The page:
Gerbrand Bakker's new international best-seller, Ten White Geese, opens with a mysterious woman alone on a Welsh farm. Humiliated by an affair with a student, she turns up alone at the farm, looking for nothing and no one. She answers to the name Emily, but that is actually the first name of the American poet about whom she is writing her doctoral dissertation. Her husband has no idea where she is.

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NPR Story
4:51 pm
Sat February 23, 2013

Oscars By The Numbers

Originally published on Sat February 23, 2013 6:40 pm

Transcript

JACKI LYDEN, HOST:

You're listening to WEEKENDS on ALL THINGS CONSIDERED from NPR News. I'm Jacki Lyden. Anthony Breznican said he can't predict Oscar winners. But here's a guy who says he's done just that. Conor Gaughan is the chief strategy officer for Farsite, and they've been looking at all kinds of data to predict who will take home those little golden men.

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NPR Story
4:51 pm
Sat February 23, 2013

Week In News: Sequestration Looms

Originally published on Sat February 23, 2013 6:40 pm

Transcript

JACKI LYDEN, HOST:

It's WEEKENDS on ALL THINGS CONSIDERED from NPR News. I'm Jacki Lyden.

Later in the show, a haunting and sometimes menacing Dutch novel, a talk with former Smiths' guitarist Johnny Marr and backstage at the Oscars. But first, we're back to the sequester debate.

PRESIDENT BARACK OBAMA: Instead of compromising, instead of asking anything of the wealthiest Americans, they'd rather let these cuts fall squarely on the middle class.

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NPR Story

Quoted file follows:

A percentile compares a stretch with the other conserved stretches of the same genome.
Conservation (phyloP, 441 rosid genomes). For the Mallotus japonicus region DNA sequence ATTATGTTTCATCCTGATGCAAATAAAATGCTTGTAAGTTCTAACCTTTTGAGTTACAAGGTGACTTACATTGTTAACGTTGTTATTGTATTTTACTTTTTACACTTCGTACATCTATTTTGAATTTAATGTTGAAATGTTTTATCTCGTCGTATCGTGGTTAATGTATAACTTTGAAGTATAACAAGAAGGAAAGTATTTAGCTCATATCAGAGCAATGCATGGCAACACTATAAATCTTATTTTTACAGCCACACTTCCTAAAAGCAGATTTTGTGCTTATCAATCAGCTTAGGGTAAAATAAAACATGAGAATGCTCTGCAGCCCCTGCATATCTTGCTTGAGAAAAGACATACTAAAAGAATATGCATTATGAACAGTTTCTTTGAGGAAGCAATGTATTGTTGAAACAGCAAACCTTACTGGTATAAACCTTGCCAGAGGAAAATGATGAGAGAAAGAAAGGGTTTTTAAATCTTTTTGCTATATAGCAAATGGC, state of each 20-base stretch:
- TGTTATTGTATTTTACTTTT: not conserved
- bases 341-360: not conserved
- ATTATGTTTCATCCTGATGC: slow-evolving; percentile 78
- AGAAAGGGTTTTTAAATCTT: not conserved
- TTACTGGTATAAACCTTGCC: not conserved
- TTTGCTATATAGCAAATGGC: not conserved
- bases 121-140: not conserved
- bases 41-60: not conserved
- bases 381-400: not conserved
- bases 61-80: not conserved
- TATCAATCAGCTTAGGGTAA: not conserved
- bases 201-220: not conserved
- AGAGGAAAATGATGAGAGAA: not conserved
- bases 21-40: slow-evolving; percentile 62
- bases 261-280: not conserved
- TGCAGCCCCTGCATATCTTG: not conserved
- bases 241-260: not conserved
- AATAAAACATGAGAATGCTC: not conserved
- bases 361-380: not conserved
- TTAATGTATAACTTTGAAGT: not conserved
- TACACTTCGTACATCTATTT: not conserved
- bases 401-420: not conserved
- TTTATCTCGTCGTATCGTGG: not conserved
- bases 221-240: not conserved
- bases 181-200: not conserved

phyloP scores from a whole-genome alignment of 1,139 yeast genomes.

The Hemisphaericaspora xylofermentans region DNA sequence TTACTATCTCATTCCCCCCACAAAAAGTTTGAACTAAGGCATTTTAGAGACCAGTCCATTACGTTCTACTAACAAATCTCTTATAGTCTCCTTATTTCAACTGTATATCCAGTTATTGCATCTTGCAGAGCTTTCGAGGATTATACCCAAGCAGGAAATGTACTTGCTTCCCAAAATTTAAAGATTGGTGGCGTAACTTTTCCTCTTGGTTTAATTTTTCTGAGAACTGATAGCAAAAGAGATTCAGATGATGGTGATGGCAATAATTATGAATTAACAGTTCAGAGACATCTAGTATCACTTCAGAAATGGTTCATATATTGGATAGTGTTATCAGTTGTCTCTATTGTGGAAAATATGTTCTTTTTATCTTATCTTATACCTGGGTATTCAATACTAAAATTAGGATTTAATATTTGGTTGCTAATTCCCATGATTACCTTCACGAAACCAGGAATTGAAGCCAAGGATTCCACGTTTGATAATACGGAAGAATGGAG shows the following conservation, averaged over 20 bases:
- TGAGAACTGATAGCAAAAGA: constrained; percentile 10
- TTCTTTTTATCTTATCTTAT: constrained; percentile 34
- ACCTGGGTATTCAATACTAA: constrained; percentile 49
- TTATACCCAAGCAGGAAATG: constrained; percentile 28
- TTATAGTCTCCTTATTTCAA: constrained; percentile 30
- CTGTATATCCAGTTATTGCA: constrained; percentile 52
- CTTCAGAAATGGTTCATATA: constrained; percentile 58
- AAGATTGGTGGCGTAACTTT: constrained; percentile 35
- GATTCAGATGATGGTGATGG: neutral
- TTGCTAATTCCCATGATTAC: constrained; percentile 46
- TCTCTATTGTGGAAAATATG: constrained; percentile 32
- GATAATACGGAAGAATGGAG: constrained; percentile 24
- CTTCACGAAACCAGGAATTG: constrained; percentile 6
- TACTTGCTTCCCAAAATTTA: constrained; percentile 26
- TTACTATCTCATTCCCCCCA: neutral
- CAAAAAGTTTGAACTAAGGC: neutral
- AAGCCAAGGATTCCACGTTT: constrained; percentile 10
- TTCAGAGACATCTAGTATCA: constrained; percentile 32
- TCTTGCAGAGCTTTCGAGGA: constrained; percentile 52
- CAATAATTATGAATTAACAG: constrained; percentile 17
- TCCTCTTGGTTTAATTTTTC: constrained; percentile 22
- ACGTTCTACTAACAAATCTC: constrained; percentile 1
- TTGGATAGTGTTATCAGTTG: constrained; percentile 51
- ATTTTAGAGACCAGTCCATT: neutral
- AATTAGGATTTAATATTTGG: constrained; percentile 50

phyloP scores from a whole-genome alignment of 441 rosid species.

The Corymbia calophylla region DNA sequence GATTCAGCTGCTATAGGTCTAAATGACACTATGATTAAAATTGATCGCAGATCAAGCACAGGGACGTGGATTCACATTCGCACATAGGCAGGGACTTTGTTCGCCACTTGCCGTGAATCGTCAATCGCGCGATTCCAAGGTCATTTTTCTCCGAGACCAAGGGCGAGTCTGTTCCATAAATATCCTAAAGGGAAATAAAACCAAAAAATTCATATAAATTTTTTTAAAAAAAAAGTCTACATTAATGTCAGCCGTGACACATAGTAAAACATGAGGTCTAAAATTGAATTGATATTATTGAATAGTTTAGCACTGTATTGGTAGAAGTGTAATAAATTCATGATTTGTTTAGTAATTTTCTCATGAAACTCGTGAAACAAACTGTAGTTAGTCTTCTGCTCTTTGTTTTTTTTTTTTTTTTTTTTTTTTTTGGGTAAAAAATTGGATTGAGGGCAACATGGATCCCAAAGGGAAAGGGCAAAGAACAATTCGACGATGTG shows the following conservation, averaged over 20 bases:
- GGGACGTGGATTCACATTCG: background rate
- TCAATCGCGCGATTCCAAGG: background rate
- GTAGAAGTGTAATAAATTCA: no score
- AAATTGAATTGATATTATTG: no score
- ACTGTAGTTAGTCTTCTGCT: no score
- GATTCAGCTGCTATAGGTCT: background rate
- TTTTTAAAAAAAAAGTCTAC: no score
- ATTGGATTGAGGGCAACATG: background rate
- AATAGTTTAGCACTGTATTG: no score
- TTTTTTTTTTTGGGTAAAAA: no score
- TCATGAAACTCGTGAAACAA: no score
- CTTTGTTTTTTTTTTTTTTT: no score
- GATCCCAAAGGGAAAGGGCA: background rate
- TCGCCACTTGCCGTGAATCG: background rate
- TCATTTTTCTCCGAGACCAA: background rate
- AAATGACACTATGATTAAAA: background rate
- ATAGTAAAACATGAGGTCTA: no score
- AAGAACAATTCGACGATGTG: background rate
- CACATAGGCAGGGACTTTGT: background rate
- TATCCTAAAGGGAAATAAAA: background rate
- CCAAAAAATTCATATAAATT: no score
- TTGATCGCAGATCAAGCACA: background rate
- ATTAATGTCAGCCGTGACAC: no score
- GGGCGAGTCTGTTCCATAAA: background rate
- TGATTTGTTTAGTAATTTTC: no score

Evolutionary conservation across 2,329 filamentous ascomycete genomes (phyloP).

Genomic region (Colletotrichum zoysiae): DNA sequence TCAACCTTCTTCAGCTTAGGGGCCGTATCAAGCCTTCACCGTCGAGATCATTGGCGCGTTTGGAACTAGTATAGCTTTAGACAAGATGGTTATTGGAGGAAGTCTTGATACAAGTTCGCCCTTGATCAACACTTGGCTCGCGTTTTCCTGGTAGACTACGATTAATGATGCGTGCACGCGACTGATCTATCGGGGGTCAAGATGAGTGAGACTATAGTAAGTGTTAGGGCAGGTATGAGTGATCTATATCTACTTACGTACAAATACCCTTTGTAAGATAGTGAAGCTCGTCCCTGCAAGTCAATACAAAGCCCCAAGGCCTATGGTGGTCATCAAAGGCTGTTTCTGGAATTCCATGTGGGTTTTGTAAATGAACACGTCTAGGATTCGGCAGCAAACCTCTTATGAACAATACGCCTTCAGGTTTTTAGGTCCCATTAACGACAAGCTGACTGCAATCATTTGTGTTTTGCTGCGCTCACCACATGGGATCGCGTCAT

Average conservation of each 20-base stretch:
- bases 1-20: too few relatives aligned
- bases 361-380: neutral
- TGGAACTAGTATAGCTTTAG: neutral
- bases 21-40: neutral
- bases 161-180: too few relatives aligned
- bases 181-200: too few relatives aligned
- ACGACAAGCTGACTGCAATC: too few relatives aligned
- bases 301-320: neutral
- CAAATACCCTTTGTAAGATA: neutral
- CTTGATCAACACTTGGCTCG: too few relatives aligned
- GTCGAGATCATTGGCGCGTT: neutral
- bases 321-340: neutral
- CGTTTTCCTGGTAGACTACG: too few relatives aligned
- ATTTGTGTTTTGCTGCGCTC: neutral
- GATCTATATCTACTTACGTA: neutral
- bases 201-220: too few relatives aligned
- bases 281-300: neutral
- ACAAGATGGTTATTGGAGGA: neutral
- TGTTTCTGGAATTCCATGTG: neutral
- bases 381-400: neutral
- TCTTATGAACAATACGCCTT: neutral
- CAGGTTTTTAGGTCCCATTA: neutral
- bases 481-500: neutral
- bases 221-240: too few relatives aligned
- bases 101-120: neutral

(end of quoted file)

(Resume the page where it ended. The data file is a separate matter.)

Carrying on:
4:51 pm
Sat February 23, 2013

Three-Minute Fiction Reading: 'Voice Mail Is For ...' And 'Chubby Bunny'

Originally published on Sat February 23, 2013 10:20 pm

NPR's Bob Mondello and Tamara Keith read excerpts from Round 10 of our Three-Minute Fiction contest. The entries are "Voice Mail Is For Suckers" by Kristin Bonilla of Fulshear, Texas, and "Chubby Bunny" by Katie Camlin of Warrensburg, Mo. Read the full stories below and see other submissions and past winners on our Three-Minute Fiction page.

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Oscars 2013: The 85th Annual Academy Awards
9:03 am
Sat February 23, 2013

EW's Oscar Guy: Predictions, Backstage Tales

Anthony Breznican is a senior writer at Entertainment Weekly and its chief Oscars correspondent.
Anthony Breznican

Originally published on Sat February 23, 2013 6:40 pm

Like millions of Americans, Anthony Breznican will be watching the Oscars this Sunday night. But unlike the rest of us, Breznican, a senior writer for Entertainment Weekly, will be watching from backstage. As EW's chief Oscars correspondent, he escapes the confines of the press rooms for a more intimate look at the ceremony — the kind of view most journalists can only dream of.

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It's All Politics
6:06 pm
Fri February 22, 2013

What's The Sequester? And How Did We Get Here?

Transportation Secretary Ray LaHood (left) answers questions during a briefing with White House Press Secretary Jay Carney on Friday.
Win McNamee Getty Images

Originally published on Fri February 22, 2013 7:26 pm

They've been everywhere this week: dire warnings about threats posed by across-the-board federal spending cuts.

Unless Congress acts, the cuts are due to take effect a week from Friday. The administration is trying to drive home the ways that could affect you.

For example, Transportation Secretary Ray LaHood warned Friday that air traffic controllers will have to take unpaid days off beginning in April. Fewer controllers on the job could mean airport delays, and some airlines may decide to cancel flights.